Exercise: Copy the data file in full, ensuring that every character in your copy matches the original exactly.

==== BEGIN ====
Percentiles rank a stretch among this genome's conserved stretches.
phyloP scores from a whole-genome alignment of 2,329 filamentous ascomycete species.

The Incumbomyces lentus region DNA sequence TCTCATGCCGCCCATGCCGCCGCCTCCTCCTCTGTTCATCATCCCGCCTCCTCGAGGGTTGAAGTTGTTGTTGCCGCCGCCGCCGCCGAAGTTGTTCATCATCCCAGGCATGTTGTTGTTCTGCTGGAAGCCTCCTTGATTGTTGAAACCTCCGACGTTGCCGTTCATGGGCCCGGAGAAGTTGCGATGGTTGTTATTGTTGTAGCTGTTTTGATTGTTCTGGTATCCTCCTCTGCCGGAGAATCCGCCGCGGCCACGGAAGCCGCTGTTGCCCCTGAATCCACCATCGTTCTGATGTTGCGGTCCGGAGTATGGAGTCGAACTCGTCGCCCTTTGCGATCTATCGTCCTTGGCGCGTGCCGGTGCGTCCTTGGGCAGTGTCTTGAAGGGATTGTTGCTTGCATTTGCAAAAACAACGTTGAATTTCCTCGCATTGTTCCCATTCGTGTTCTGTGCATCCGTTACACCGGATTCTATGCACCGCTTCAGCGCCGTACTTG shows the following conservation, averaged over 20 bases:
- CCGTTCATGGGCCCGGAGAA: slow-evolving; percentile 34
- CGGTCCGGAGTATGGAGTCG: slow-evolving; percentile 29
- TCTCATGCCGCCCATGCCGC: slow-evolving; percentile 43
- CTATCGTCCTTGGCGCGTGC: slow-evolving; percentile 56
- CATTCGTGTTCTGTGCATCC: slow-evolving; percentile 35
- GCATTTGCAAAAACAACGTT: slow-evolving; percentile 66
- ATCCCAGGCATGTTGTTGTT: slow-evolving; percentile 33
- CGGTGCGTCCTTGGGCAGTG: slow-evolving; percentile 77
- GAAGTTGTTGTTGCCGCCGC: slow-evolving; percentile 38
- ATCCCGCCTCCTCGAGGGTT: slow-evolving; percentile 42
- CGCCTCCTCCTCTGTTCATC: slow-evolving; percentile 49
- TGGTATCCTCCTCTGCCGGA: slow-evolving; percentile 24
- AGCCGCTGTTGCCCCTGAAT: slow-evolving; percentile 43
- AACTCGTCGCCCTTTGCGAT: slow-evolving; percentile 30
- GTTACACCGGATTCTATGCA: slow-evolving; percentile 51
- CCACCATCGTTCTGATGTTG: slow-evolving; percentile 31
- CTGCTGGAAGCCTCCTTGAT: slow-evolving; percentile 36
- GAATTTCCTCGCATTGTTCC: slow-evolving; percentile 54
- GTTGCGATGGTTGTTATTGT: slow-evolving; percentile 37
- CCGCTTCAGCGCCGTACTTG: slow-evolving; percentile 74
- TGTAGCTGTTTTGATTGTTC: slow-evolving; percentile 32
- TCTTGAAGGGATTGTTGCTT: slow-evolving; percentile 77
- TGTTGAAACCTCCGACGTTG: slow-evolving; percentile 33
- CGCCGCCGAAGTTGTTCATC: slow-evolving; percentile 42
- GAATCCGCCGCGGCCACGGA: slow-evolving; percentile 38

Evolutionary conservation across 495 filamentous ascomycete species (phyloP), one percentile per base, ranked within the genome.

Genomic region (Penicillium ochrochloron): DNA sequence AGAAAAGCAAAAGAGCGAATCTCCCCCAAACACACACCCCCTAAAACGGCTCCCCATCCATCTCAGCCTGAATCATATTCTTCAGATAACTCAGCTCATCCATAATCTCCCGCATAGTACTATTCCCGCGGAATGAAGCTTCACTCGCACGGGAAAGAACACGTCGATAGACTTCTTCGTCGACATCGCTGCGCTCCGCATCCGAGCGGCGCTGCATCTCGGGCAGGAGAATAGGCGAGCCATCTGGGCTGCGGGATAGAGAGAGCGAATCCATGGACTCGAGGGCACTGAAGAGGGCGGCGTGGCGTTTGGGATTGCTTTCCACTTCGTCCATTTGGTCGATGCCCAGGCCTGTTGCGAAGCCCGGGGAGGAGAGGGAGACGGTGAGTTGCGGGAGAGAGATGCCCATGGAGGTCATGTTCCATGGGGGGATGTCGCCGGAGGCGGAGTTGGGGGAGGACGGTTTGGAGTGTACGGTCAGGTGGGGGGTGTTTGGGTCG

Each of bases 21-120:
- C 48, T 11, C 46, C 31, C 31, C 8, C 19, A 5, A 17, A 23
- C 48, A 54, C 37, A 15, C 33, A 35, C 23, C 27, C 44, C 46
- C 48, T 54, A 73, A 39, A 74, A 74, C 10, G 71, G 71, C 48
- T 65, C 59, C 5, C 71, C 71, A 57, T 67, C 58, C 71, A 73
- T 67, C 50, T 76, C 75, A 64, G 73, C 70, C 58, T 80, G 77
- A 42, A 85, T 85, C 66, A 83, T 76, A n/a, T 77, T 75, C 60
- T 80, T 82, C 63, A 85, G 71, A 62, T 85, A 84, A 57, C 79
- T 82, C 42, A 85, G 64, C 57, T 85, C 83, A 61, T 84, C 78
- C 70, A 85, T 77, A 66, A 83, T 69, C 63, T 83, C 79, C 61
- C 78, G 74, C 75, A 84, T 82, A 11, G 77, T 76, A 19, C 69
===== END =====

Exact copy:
Percentiles rank a stretch among this genome's conserved stretches.
phyloP scores from a whole-genome alignment of 2,329 filamentous ascomycete species.

The Incumbomyces lentus region DNA sequence TCTCATGCCGCCCATGCCGCCGCCTCCTCCTCTGTTCATCATCCCGCCTCCTCGAGGGTTGAAGTTGTTGTTGCCGCCGCCGCCGCCGAAGTTGTTCATCATCCCAGGCATGTTGTTGTTCTGCTGGAAGCCTCCTTGATTGTTGAAACCTCCGACGTTGCCGTTCATGGGCCCGGAGAAGTTGCGATGGTTGTTATTGTTGTAGCTGTTTTGATTGTTCTGGTATCCTCCTCTGCCGGAGAATCCGCCGCGGCCACGGAAGCCGCTGTTGCCCCTGAATCCACCATCGTTCTGATGTTGCGGTCCGGAGTATGGAGTCGAACTCGTCGCCCTTTGCGATCTATCGTCCTTGGCGCGTGCCGGTGCGTCCTTGGGCAGTGTCTTGAAGGGATTGTTGCTTGCATTTGCAAAAACAACGTTGAATTTCCTCGCATTGTTCCCATTCGTGTTCTGTGCATCCGTTACACCGGATTCTATGCACCGCTTCAGCGCCGTACTTG shows the following conservation, averaged over 20 bases:
- CCGTTCATGGGCCCGGAGAA: slow-evolving; percentile 34
- CGGTCCGGAGTATGGAGTCG: slow-evolving; percentile 29
- TCTCATGCCGCCCATGCCGC: slow-evolving; percentile 43
- CTATCGTCCTTGGCGCGTGC: slow-evolving; percentile 56
- CATTCGTGTTCTGTGCATCC: slow-evolving; percentile 35
- GCATTTGCAAAAACAACGTT: slow-evolving; percentile 66
- ATCCCAGGCATGTTGTTGTT: slow-evolving; percentile 33
- CGGTGCGTCCTTGGGCAGTG: slow-evolving; percentile 77
- GAAGTTGTTGTTGCCGCCGC: slow-evolving; percentile 38
- ATCCCGCCTCCTCGAGGGTT: slow-evolving; percentile 42
- CGCCTCCTCCTCTGTTCATC: slow-evolving; percentile 49
- TGGTATCCTCCTCTGCCGGA: slow-evolving; percentile 24
- AGCCGCTGTTGCCCCTGAAT: slow-evolving; percentile 43
- AACTCGTCGCCCTTTGCGAT: slow-evolving; percentile 30
- GTTACACCGGATTCTATGCA: slow-evolving; percentile 51
- CCACCATCGTTCTGATGTTG: slow-evolving; percentile 31
- CTGCTGGAAGCCTCCTTGAT: slow-evolving; percentile 36
- GAATTTCCTCGCATTGTTCC: slow-evolving; percentile 54
- GTTGCGATGGTTGTTATTGT: slow-evolving; percentile 37
- CCGCTTCAGCGCCGTACTTG: slow-evolving; percentile 74
- TGTAGCTGTTTTGATTGTTC: slow-evolving; percentile 32
- TCTTGAAGGGATTGTTGCTT: slow-evolving; percentile 77
- TGTTGAAACCTCCGACGTTG: slow-evolving; percentile 33
- CGCCGCCGAAGTTGTTCATC: slow-evolving; percentile 42
- GAATCCGCCGCGGCCACGGA: slow-evolving; percentile 38

Evolutionary conservation across 495 filamentous ascomycete species (phyloP), one percentile per base, ranked within the genome.

Genomic region (Penicillium ochrochloron): DNA sequence AGAAAAGCAAAAGAGCGAATCTCCCCCAAACACACACCCCCTAAAACGGCTCCCCATCCATCTCAGCCTGAATCATATTCTTCAGATAACTCAGCTCATCCATAATCTCCCGCATAGTACTATTCCCGCGGAATGAAGCTTCACTCGCACGGGAAAGAACACGTCGATAGACTTCTTCGTCGACATCGCTGCGCTCCGCATCCGAGCGGCGCTGCATCTCGGGCAGGAGAATAGGCGAGCCATCTGGGCTGCGGGATAGAGAGAGCGAATCCATGGACTCGAGGGCACTGAAGAGGGCGGCGTGGCGTTTGGGATTGCTTTCCACTTCGTCCATTTGGTCGATGCCCAGGCCTGTTGCGAAGCCCGGGGAGGAGAGGGAGACGGTGAGTTGCGGGAGAGAGATGCCCATGGAGGTCATGTTCCATGGGGGGATGTCGCCGGAGGCGGAGTTGGGGGAGGACGGTTTGGAGTGTACGGTCAGGTGGGGGGTGTTTGGGTCG

Each of bases 21-120:
- C 48, T 11, C 46, C 31, C 31, C 8, C 19, A 5, A 17, A 23
- C 48, A 54, C 37, A 15, C 33, A 35, C 23, C 27, C 44, C 46
- C 48, T 54, A 73, A 39, A 74, A 74, C 10, G 71, G 71, C 48
- T 65, C 59, C 5, C 71, C 71, A 57, T 67, C 58, C 71, A 73
- T 67, C 50, T 76, C 75, A 64, G 73, C 70, C 58, T 80, G 77
- A 42, A 85, T 85, C 66, A 83, T 76, A n/a, T 77, T 75, C 60
- T 80, T 82, C 63, A 85, G 71, A 62, T 85, A 84, A 57, C 79
- T 82, C 42, A 85, G 64, C 57, T 85, C 83, A 61, T 84, C 78
- C 70, A 85, T 77, A 66, A 83, T 69, C 63, T 83, C 79, C 61
- C 78, G 74, C 75, A 84, T 82, A 11, G 77, T 76, A 19, C 69